Where Lenovo's implementation is a little different than some others is the fact that in addition to the three physical buttons above the ClickPad, there are also two hidden buttons at the bottom. Pressing them gives a good "click," so you know you did it right, unlike the virtual ones that are available on some other offerings.
I thought I'd end up using the top buttons more than I actually did. With all of the latest laptops not having these physical buttons, I find I'm missing them less and less, but it's still a good feature to add for those who want it.
Lenovo claims that the ThinkPad Carbon X1 has a battery life of "up to 15 hours." That's a generous assessment for any mobile device, but I found that in my testing of the device, it never really came close to that. That said, under normal use of browsing websites, typing up some documents, and watching an occasional YouTube video, I was easily able to last just over 10 hours with the brightness set to roughly 50%. Your mileage will obviously vary based on what you're doing, but the battery life definitely does not disappoint.
Perhaps more importantly is how quickly the battery charges. The X1 Carbon uses a Thunderbolt 3 USB-C port to charge, and can go from 0% to 80% in roughly an hour. That's enough charge to deliver you another 8 hours of normal use.
The screen is the one thing that really disappointed me about the X1 Carbon. From latest reviews, I've come to expect not only a high quality screen, but one that also provides touch as an input. Although I've seen many people say touch is not necessary, it definitely does make a device easier to use, and I frequently found myself trying to scroll through webpages or click buttons by pressing the screen, so the lack of that feature is a severe disadvantage compared to Lenovo's competitors.
The screen resolution is limited to only Full HD (1920x1080), and while this isn't a show stopper, it's nice to hear that Lenovo is planning on releasing a Quad HD (2560 x 1440) display in June, although I didn't receive any other details about the upcoming release.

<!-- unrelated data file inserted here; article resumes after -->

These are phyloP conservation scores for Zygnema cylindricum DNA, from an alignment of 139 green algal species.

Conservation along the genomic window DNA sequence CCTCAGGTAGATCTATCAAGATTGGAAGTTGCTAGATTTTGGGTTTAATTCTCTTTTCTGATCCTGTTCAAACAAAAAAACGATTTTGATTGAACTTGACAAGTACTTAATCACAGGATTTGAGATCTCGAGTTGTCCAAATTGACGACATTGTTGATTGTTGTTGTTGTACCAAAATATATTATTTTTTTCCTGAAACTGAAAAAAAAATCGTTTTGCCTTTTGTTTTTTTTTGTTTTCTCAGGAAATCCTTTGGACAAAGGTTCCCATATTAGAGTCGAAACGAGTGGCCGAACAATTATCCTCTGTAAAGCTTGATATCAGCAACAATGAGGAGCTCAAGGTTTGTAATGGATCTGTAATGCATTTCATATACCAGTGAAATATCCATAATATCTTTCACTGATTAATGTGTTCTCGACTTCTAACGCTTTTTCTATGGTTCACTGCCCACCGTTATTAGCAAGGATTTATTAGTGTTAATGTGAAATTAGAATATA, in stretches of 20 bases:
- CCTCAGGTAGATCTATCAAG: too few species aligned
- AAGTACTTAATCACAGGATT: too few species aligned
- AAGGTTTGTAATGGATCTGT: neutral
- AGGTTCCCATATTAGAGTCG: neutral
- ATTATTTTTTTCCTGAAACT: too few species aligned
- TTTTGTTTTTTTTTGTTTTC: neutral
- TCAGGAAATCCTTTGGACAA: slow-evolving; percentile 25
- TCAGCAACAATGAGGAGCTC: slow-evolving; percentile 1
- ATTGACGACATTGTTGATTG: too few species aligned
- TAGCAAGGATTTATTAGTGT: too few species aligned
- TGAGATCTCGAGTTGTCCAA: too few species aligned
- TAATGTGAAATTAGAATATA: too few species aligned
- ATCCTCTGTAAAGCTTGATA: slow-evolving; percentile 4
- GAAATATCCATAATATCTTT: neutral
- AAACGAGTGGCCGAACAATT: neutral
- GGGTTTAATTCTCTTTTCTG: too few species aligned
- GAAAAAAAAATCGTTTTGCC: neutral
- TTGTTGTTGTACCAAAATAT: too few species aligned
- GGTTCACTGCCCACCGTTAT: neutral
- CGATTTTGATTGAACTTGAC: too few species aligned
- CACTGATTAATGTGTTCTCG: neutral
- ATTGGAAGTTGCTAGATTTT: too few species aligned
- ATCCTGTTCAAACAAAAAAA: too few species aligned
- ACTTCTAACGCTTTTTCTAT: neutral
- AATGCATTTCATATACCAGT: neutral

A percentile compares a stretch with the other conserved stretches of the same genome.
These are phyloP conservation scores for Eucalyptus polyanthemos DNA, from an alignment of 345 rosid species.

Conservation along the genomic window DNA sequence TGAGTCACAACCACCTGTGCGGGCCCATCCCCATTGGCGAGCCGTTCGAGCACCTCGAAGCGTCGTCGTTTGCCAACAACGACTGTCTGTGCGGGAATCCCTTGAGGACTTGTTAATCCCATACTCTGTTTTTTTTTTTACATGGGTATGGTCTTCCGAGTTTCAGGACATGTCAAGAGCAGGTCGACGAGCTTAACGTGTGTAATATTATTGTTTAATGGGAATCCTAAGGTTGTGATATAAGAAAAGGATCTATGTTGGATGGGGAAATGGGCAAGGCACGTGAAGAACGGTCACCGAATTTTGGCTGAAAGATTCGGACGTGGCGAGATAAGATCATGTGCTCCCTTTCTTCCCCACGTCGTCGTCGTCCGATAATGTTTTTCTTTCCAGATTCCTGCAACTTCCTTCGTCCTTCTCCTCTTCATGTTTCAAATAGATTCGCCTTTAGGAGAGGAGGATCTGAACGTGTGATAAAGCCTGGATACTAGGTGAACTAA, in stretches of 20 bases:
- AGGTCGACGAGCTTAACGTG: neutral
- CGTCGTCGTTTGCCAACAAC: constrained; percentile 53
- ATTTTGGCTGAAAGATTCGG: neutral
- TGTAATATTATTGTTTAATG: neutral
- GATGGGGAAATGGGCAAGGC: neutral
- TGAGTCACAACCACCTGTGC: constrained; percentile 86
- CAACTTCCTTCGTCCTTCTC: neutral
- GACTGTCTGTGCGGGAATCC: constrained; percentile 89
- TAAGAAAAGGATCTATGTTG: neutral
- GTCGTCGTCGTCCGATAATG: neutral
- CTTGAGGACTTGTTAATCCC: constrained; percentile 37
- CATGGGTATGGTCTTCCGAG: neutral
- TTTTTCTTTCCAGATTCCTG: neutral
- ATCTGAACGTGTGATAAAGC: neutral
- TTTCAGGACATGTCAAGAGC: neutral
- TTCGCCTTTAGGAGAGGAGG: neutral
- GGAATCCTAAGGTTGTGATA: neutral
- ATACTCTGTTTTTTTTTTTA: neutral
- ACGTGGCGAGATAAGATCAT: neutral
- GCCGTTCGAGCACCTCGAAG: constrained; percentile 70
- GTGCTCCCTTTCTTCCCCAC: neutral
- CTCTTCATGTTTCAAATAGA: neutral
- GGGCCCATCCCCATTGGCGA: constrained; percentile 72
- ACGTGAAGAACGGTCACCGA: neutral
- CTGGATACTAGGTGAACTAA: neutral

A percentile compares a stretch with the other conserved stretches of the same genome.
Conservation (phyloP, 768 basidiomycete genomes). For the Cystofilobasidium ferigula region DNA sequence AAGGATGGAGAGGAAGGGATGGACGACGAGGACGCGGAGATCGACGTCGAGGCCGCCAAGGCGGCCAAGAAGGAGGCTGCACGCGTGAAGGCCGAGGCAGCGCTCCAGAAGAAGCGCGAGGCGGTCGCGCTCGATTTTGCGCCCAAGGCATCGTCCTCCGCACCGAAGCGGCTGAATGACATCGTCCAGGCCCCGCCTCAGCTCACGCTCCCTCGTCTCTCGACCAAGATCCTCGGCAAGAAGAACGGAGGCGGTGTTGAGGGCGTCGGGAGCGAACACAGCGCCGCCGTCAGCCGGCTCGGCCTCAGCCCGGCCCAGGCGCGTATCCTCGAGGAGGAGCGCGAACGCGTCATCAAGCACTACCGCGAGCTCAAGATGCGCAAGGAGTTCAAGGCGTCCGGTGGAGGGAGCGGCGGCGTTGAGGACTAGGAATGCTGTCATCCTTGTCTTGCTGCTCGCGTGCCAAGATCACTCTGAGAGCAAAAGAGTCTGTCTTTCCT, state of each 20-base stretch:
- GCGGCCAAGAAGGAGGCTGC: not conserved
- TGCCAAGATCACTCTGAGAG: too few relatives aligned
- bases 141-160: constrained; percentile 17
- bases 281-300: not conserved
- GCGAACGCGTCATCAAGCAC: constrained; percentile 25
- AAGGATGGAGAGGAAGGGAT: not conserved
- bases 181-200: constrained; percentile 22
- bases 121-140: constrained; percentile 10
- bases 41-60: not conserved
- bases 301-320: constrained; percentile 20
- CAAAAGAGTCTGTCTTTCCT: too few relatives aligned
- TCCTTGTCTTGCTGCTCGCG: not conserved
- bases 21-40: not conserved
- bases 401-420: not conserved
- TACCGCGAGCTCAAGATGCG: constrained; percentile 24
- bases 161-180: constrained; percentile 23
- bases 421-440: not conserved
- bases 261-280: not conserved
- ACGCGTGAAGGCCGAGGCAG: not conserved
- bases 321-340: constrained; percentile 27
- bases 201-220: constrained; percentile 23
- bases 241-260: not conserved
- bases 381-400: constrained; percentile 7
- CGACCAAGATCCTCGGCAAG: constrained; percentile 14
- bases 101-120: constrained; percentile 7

The screen itself has good brightness, at 300 nits, and the display is sharp and crisp. In some ways, the lack of a QHD display is a good thing, as Windows 10 occasionally has scaling issues when running older software, and with only a 14" screen, the additional resolution isn't strictly necessary. For those who want to save battery life, running at 30% brightness in a normal office environment was still easy to use.
As with any Ultrabook, we have modest expectations when it comes to audio because there's just no way for manufacturers to bypass the laws of physics when it comes to the size and depth of a speaker.
The X1 Carbon places the speakers on the bottom of the laptop, underneath the palm rest. The result is a mixed bag. When using the device on a flat surface, the sound is actually pretty good, for a laptop. Cranking the volume up doesn't cause much distortion, and unlike some other devices, I was able to actually enjoy some music.
If you're using the ThinkPad X1 Carbon on your lap, it's a whole different story. Because the speakers are up front and aim down, the sound becomes muffled and practically unusable. I would recommend switching to headphones if you're using the laptop while sitting on the couch.